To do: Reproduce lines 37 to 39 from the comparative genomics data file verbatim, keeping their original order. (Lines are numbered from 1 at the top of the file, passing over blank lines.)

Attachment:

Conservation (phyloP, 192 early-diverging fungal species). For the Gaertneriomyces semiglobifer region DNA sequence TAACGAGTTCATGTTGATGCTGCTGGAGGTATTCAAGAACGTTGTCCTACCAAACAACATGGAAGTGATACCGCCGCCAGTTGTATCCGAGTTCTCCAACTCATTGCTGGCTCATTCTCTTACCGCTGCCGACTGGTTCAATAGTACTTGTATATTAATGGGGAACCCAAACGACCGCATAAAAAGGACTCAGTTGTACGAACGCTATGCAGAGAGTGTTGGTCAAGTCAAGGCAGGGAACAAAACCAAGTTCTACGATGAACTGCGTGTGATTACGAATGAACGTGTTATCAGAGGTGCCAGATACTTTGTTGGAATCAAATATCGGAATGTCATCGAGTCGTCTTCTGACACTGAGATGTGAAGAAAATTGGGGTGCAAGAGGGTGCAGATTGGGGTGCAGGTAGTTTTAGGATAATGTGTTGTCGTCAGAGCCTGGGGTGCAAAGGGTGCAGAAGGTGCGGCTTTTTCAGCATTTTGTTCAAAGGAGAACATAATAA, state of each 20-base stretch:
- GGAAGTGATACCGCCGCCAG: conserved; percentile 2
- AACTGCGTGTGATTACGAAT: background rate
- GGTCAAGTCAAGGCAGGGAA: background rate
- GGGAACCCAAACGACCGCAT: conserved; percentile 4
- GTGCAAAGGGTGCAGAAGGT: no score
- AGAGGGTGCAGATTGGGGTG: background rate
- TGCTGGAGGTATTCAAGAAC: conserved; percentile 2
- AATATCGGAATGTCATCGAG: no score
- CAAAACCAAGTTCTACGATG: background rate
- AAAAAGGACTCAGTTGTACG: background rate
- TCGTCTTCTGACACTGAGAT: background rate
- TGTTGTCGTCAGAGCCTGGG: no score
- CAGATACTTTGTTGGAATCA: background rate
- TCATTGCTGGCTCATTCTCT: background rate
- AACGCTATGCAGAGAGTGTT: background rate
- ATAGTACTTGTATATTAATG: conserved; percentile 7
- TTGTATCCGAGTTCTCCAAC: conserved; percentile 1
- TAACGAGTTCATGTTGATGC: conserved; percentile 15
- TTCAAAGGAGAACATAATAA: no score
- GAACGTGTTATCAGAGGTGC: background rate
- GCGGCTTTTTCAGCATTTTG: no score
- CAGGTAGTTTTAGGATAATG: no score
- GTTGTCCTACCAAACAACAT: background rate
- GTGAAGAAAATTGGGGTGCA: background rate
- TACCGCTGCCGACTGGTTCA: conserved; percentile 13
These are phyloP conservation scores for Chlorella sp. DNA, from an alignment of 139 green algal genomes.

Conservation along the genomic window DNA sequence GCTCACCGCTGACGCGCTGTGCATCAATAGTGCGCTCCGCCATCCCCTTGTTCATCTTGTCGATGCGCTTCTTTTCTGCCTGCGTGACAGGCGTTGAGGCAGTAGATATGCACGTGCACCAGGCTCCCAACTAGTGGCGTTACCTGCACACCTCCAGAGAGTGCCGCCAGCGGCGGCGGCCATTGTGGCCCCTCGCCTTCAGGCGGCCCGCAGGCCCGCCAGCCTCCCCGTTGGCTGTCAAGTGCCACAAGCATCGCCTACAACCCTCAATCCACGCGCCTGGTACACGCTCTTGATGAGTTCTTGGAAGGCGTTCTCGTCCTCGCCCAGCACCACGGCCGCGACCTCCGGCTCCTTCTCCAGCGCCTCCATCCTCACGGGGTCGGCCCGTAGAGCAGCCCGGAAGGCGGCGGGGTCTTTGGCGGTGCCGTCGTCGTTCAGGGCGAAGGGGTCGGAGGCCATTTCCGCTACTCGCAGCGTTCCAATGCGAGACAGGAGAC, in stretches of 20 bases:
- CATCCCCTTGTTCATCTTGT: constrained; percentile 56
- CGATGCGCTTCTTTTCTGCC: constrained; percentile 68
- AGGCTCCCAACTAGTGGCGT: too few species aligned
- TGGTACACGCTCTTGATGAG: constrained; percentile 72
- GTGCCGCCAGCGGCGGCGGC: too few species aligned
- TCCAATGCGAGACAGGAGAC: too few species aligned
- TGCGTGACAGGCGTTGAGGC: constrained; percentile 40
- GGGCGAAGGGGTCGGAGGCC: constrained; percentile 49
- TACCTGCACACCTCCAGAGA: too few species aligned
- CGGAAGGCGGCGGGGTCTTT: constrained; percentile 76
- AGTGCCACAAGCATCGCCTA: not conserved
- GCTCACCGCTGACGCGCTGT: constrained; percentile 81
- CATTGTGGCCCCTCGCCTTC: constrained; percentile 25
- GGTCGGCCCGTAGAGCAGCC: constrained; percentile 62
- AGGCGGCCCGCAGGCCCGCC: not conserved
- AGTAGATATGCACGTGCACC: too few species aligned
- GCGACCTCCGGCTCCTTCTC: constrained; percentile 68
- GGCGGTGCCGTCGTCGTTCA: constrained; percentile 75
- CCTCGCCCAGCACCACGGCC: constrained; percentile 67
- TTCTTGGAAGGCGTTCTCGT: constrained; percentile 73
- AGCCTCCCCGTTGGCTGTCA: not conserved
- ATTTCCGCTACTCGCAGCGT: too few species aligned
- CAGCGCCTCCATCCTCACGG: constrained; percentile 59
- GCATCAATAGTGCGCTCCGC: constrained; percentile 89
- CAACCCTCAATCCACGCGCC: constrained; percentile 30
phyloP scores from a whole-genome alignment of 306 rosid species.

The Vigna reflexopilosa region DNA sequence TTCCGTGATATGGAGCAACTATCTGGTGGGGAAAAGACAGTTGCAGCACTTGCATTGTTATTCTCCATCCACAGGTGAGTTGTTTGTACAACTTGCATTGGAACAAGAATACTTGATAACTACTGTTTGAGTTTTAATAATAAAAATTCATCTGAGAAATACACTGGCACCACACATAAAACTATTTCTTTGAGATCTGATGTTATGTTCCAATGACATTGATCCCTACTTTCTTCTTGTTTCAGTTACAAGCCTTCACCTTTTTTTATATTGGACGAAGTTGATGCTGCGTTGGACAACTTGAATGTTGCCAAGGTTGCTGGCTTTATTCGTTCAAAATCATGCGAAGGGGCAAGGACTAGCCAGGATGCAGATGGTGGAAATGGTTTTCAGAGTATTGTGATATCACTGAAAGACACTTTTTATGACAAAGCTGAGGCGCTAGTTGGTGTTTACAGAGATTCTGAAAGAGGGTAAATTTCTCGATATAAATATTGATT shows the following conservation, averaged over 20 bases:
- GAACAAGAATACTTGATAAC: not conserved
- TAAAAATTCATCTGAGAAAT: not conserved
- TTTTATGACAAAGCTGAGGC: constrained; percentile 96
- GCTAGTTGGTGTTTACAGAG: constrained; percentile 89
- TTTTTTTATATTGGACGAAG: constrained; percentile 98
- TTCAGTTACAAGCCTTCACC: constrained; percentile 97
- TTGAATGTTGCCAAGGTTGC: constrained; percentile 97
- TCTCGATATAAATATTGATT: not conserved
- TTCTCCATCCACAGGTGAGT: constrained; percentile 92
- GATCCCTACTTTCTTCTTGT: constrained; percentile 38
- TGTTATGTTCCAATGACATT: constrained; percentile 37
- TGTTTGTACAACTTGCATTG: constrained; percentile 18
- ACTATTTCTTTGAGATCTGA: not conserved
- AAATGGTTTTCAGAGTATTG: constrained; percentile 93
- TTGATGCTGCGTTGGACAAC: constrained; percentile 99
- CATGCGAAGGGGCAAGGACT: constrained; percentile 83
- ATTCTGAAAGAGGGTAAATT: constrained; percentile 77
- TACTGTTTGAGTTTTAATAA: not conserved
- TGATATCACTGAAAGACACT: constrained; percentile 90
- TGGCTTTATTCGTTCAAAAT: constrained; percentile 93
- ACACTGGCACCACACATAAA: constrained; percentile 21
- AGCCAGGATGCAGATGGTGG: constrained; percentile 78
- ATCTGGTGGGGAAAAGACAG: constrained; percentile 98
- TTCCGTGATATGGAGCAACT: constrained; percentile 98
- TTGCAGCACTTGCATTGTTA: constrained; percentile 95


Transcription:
- TACCTGCACACCTCCAGAGA: too few species aligned
- CGGAAGGCGGCGGGGTCTTT: constrained; percentile 76
- AGTGCCACAAGCATCGCCTA: not conserved